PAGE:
Right: the 2 cubes represents a 4D hypercube

The result is that we have generated a numerical model of numbers, which appropriates the form of a 4D hypercube. When rotated on its w-axis, the two cube swap places. Similarly, the entire set of decimals above ONE, found in the space of the red cube, is extracted from the reciprocal number space (blue cube) between zero and one.

The 4D Perspective

What we have revealed thus far is only an eighth of the whole picture presented by Geometric Maths. The 4th Dimensional Number Cube exhibits 8 types of reciprocal space compared to our traditional notion of numbers. Each of these is ‘reflected into eight whole number corner cubes. Each of these is of the same spacial dimension,

Space Cube

This idea of 4th Dimensional Number space is expressed in 2D with our concept of Inverse Geometry, and Rotational Squaring, that introduces the concept of infinite space contains within a fractal structure.

This in turns leads us to a new hypothesis for a universal theory of everything that examine the nature of reality from the micro to the macro as exhibiting the qualitative aspects of high dimensional solids. Object in 4th dimension or higher cannot be measured, and therefore are imperceptible to scientific investigation. However, a mathematics based on the laws of geometry (space), can explain many of the as of yet unanswered questions that confounds current investigation.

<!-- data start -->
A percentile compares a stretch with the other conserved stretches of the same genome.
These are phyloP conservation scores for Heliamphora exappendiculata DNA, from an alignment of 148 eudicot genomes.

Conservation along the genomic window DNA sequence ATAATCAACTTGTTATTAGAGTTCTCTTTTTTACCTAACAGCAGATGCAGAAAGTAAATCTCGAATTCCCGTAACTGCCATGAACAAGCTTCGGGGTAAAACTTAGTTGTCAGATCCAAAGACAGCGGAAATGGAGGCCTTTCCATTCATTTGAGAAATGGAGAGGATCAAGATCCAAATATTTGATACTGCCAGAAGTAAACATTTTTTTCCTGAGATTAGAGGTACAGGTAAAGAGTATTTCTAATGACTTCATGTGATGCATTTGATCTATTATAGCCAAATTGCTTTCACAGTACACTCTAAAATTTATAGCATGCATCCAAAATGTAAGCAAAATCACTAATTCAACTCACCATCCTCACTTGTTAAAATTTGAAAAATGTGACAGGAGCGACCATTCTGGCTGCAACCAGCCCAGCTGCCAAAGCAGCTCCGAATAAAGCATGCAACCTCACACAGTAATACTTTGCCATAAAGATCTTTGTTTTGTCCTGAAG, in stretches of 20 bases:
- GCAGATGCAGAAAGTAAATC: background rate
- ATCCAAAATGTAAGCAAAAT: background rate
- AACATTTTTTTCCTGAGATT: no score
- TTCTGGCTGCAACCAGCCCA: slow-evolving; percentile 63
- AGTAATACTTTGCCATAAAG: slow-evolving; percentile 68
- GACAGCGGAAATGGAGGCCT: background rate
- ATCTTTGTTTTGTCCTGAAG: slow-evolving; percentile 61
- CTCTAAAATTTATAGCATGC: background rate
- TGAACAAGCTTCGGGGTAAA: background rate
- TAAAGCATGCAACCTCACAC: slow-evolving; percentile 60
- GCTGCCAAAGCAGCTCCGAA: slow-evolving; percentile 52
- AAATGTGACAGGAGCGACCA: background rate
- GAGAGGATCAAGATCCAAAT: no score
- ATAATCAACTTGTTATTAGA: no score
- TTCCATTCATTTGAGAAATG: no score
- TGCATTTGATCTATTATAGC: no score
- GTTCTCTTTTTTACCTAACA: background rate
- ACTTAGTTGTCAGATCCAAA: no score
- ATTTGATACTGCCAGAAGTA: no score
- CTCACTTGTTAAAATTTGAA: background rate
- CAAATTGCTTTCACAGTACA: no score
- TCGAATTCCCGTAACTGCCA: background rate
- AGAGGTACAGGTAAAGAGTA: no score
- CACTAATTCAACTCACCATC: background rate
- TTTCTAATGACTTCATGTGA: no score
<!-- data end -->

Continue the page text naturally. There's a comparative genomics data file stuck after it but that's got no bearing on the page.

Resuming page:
Aleph o.5

Proof that there are exactly double the number of infinite whole number fractions between 0 and 1 as there are whole numbers i existence.

Russell Paradox

How to overcome the boundary of infinity by folding number space, solving the most challenging paradox in mathematics today.



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So what does this tell us about infinity?

By placing our concept of number into a higher dimensional space, we find we can resolve the dilemmas present by infinity, that traditional mathematics, limited to the complex plane, cannot explain. Geometric Maths exposes an additional seven number space that have no definition under current axioms.

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What are the consequences of Understanding Infiniy?